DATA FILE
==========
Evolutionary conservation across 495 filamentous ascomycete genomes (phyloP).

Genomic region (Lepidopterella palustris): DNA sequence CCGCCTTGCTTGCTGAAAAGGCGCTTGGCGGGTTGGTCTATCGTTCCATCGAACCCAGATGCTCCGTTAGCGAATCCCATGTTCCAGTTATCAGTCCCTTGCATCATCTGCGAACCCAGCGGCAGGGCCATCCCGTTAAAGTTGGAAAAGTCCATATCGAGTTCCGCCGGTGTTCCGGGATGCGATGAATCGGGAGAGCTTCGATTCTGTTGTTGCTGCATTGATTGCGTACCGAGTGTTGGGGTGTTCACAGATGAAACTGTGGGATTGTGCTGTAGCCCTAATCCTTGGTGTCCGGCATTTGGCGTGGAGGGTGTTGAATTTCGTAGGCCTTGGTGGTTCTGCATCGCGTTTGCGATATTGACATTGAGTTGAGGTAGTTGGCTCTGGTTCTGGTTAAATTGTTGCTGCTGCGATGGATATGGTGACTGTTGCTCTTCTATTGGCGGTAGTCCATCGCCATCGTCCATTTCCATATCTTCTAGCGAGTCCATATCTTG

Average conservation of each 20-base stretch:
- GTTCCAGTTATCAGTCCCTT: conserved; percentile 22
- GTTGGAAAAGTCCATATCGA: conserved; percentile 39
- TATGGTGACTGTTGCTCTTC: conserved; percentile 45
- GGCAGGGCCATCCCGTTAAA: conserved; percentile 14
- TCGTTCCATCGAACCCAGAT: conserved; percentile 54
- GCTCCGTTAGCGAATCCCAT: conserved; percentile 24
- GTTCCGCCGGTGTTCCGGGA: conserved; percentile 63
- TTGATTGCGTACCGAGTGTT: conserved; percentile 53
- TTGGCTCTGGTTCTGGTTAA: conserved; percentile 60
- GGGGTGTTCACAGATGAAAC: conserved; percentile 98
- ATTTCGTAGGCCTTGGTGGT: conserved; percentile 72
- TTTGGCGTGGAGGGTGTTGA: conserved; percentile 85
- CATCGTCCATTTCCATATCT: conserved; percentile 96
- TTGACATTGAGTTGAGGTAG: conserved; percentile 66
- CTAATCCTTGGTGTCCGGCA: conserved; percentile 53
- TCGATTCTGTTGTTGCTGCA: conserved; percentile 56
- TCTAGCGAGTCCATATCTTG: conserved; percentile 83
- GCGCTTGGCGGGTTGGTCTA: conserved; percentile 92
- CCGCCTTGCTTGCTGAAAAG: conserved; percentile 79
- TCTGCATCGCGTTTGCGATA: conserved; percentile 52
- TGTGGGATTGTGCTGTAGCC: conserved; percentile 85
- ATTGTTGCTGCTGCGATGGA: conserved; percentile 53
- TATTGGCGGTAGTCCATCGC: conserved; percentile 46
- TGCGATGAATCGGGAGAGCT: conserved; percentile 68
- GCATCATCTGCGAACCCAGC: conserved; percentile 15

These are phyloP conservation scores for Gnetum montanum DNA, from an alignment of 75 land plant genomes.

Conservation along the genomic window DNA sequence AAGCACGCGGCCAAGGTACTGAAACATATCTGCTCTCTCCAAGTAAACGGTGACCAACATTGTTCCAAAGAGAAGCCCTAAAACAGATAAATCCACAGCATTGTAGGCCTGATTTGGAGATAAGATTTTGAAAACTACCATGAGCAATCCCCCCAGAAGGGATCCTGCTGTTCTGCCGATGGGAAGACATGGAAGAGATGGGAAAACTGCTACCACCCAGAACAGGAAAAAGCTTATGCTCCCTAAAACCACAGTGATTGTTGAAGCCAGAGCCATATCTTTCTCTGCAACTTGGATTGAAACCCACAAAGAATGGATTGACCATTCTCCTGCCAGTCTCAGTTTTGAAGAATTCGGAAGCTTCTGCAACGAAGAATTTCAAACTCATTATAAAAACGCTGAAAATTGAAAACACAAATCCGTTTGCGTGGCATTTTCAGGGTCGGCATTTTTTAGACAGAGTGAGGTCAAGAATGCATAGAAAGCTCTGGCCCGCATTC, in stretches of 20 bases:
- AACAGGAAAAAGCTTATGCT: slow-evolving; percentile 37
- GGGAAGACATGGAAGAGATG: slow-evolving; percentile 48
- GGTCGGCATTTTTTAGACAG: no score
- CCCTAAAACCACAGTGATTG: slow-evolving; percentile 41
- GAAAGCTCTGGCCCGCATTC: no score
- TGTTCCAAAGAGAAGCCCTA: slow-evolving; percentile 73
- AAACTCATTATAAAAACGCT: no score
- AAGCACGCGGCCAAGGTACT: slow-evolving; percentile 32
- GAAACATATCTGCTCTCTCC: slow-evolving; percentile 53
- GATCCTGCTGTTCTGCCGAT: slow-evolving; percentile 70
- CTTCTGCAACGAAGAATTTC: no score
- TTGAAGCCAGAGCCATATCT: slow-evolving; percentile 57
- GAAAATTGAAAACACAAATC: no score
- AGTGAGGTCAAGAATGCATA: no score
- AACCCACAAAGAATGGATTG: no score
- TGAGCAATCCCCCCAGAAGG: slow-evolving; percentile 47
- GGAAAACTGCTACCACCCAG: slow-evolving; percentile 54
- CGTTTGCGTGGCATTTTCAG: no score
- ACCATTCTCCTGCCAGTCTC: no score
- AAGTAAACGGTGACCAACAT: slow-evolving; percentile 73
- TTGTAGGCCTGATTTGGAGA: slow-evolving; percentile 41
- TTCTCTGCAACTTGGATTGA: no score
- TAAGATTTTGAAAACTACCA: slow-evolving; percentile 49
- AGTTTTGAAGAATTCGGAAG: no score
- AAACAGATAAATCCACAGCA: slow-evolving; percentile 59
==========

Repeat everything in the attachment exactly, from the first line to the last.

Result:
Evolutionary conservation across 495 filamentous ascomycete genomes (phyloP).

Genomic region (Lepidopterella palustris): DNA sequence CCGCCTTGCTTGCTGAAAAGGCGCTTGGCGGGTTGGTCTATCGTTCCATCGAACCCAGATGCTCCGTTAGCGAATCCCATGTTCCAGTTATCAGTCCCTTGCATCATCTGCGAACCCAGCGGCAGGGCCATCCCGTTAAAGTTGGAAAAGTCCATATCGAGTTCCGCCGGTGTTCCGGGATGCGATGAATCGGGAGAGCTTCGATTCTGTTGTTGCTGCATTGATTGCGTACCGAGTGTTGGGGTGTTCACAGATGAAACTGTGGGATTGTGCTGTAGCCCTAATCCTTGGTGTCCGGCATTTGGCGTGGAGGGTGTTGAATTTCGTAGGCCTTGGTGGTTCTGCATCGCGTTTGCGATATTGACATTGAGTTGAGGTAGTTGGCTCTGGTTCTGGTTAAATTGTTGCTGCTGCGATGGATATGGTGACTGTTGCTCTTCTATTGGCGGTAGTCCATCGCCATCGTCCATTTCCATATCTTCTAGCGAGTCCATATCTTG

Average conservation of each 20-base stretch:
- GTTCCAGTTATCAGTCCCTT: conserved; percentile 22
- GTTGGAAAAGTCCATATCGA: conserved; percentile 39
- TATGGTGACTGTTGCTCTTC: conserved; percentile 45
- GGCAGGGCCATCCCGTTAAA: conserved; percentile 14
- TCGTTCCATCGAACCCAGAT: conserved; percentile 54
- GCTCCGTTAGCGAATCCCAT: conserved; percentile 24
- GTTCCGCCGGTGTTCCGGGA: conserved; percentile 63
- TTGATTGCGTACCGAGTGTT: conserved; percentile 53
- TTGGCTCTGGTTCTGGTTAA: conserved; percentile 60
- GGGGTGTTCACAGATGAAAC: conserved; percentile 98
- ATTTCGTAGGCCTTGGTGGT: conserved; percentile 72
- TTTGGCGTGGAGGGTGTTGA: conserved; percentile 85
- CATCGTCCATTTCCATATCT: conserved; percentile 96
- TTGACATTGAGTTGAGGTAG: conserved; percentile 66
- CTAATCCTTGGTGTCCGGCA: conserved; percentile 53
- TCGATTCTGTTGTTGCTGCA: conserved; percentile 56
- TCTAGCGAGTCCATATCTTG: conserved; percentile 83
- GCGCTTGGCGGGTTGGTCTA: conserved; percentile 92
- CCGCCTTGCTTGCTGAAAAG: conserved; percentile 79
- TCTGCATCGCGTTTGCGATA: conserved; percentile 52
- TGTGGGATTGTGCTGTAGCC: conserved; percentile 85
- ATTGTTGCTGCTGCGATGGA: conserved; percentile 53
- TATTGGCGGTAGTCCATCGC: conserved; percentile 46
- TGCGATGAATCGGGAGAGCT: conserved; percentile 68
- GCATCATCTGCGAACCCAGC: conserved; percentile 15

These are phyloP conservation scores for Gnetum montanum DNA, from an alignment of 75 land plant genomes.

Conservation along the genomic window DNA sequence AAGCACGCGGCCAAGGTACTGAAACATATCTGCTCTCTCCAAGTAAACGGTGACCAACATTGTTCCAAAGAGAAGCCCTAAAACAGATAAATCCACAGCATTGTAGGCCTGATTTGGAGATAAGATTTTGAAAACTACCATGAGCAATCCCCCCAGAAGGGATCCTGCTGTTCTGCCGATGGGAAGACATGGAAGAGATGGGAAAACTGCTACCACCCAGAACAGGAAAAAGCTTATGCTCCCTAAAACCACAGTGATTGTTGAAGCCAGAGCCATATCTTTCTCTGCAACTTGGATTGAAACCCACAAAGAATGGATTGACCATTCTCCTGCCAGTCTCAGTTTTGAAGAATTCGGAAGCTTCTGCAACGAAGAATTTCAAACTCATTATAAAAACGCTGAAAATTGAAAACACAAATCCGTTTGCGTGGCATTTTCAGGGTCGGCATTTTTTAGACAGAGTGAGGTCAAGAATGCATAGAAAGCTCTGGCCCGCATTC, in stretches of 20 bases:
- AACAGGAAAAAGCTTATGCT: slow-evolving; percentile 37
- GGGAAGACATGGAAGAGATG: slow-evolving; percentile 48
- GGTCGGCATTTTTTAGACAG: no score
- CCCTAAAACCACAGTGATTG: slow-evolving; percentile 41
- GAAAGCTCTGGCCCGCATTC: no score
- TGTTCCAAAGAGAAGCCCTA: slow-evolving; percentile 73
- AAACTCATTATAAAAACGCT: no score
- AAGCACGCGGCCAAGGTACT: slow-evolving; percentile 32
- GAAACATATCTGCTCTCTCC: slow-evolving; percentile 53
- GATCCTGCTGTTCTGCCGAT: slow-evolving; percentile 70
- CTTCTGCAACGAAGAATTTC: no score
- TTGAAGCCAGAGCCATATCT: slow-evolving; percentile 57
- GAAAATTGAAAACACAAATC: no score
- AGTGAGGTCAAGAATGCATA: no score
- AACCCACAAAGAATGGATTG: no score
- TGAGCAATCCCCCCAGAAGG: slow-evolving; percentile 47
- GGAAAACTGCTACCACCCAG: slow-evolving; percentile 54
- CGTTTGCGTGGCATTTTCAG: no score
- ACCATTCTCCTGCCAGTCTC: no score
- AAGTAAACGGTGACCAACAT: slow-evolving; percentile 73
- TTGTAGGCCTGATTTGGAGA: slow-evolving; percentile 41
- TTCTCTGCAACTTGGATTGA: no score
- TAAGATTTTGAAAACTACCA: slow-evolving; percentile 49
- AGTTTTGAAGAATTCGGAAG: no score
- AAACAGATAAATCCACAGCA: slow-evolving; percentile 59